The Eurovision experience, it's part of what we were
Book review of 'Inside the Eurovision Song Contest: Music, Glamour and Myth' by Eurovision insider Julian Vignoles
Published 27/04/2015 | 02:30
When Julian Vignoles retired from RTE he received a note from the Director General which read "I really appreciate your success in not winning the Eurovision." It was, of course, a joke. There are a large number of RTE executives who want nothing more than to win the Eurovision. It is a headache that they would welcome.
RTE does the big events well. It always excels when it has to pull out all of the stops. Eurovision is an opportunity to strut their stuff. And hang the expense. If we can't have the first visit of the Queen again, or Obama, then the Eurovision gives the suits annual hope that they can show what they can do.
Julian Vignoles was an unlikely Eurovision fan but his love for the annual contest that used to be about songs shines through every sentence of the book. He was hooked as an insider, and continues to be hooked as a fan.
I worked with him in 2007 on the ill-fated Dervish entry where we did not do as well in Helsinki as we deserved with John Waters and Tommy Moran's song. I saw his passion up close.
Eurovision fans will parse and analyse every sentence of the book. Julian has been at the innards of the Eurovision and explains all of the arguments about voting blocs. Eurovision fans will argue this for hours but no one else cares if it is fair. We have forgotten who won the next day.
It is a night to listen to Terry Wogan and Marty Whelan, and these days Graham Norton. The piss take commentary is the real deal. When Wogan began in Helsinki with "Who knows what hellish future lies ahead? Actually I do. I have seen the rehearsals," there were probably BBC suits who wanted him fired as much as they did Jeremy Clarkson.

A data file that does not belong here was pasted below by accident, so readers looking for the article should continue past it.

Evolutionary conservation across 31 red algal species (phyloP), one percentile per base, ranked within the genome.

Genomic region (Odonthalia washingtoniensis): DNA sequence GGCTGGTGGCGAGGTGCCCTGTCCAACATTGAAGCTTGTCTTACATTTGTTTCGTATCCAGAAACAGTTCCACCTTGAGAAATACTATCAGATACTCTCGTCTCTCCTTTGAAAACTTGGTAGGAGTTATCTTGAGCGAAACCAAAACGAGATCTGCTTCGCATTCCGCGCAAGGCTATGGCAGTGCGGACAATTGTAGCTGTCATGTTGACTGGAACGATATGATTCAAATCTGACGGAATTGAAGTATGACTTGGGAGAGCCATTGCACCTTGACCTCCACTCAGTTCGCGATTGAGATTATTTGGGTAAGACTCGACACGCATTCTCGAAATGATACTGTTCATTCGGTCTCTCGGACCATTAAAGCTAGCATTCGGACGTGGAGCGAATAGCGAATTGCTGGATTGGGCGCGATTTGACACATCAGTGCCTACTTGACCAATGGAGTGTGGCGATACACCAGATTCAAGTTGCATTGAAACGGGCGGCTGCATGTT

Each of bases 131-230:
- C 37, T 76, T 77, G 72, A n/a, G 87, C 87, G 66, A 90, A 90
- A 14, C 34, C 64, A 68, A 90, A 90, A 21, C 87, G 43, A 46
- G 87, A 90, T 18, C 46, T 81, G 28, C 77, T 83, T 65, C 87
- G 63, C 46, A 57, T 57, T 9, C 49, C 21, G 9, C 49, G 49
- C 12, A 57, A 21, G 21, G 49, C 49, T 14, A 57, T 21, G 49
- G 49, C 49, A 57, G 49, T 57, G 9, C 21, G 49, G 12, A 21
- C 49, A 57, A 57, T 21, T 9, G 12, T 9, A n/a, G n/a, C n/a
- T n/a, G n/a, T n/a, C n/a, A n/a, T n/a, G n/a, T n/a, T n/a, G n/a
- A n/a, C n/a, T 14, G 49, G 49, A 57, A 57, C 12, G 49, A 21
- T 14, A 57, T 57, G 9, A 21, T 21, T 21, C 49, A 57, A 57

We were the experts at winning it. But in recent times the abiding impression one has looking at Kyran O'Brien's photos is that we have rarely managed to forget anyone as totally as we have deleted most of the no-hopers we sent to compete. Eurovision is Johnny Logan and Linda Martin and both have always earned a good crust from it. They have talent.
Eurovision is lights and graphics and special effects and each year the host country pushes the boundaries. The days of "Come in Ljubljana" being met with silence are long gone. Eurovision is Abba and Celine Dion. And of course Eurovision's greatest success is Riverdance, and it wasn't a competitor.
Julian's blend of fan and executive makes this a fun and compelling read. He knows what he is talking about. He cares.
This book is full of things that you didn't know about Eurovision, the organisation, the vast amounts of money spent, the endless meetings and controversies about the rules. It is full of people who were has beens before they had even made it.
But then I remember when there was an orchestra. When Brendan Graham and Shay Healy and Charlie McGettigan wrote fine songs. When Dana won with All Kinds of Everything, there were only 12 countries linked up with bitten finger nails. When Phil Coulter wrote Puppet on a String, there weren't that many other countries. Oh and he wrote Congratulations for Cliff too.
There used to be a song contest called Eurovision. It lost its way. Julian's book is a very interesting read on its search to become relevant again and convince the X Factor world that it matters. Sadly it doesn't. But we would all miss the commentary.
Inside the Eurovision Song Contest: Music, Glamour and Myth
Julian Vignoles, with photos by Kyran O'Brien
Liffey Press, €16.99
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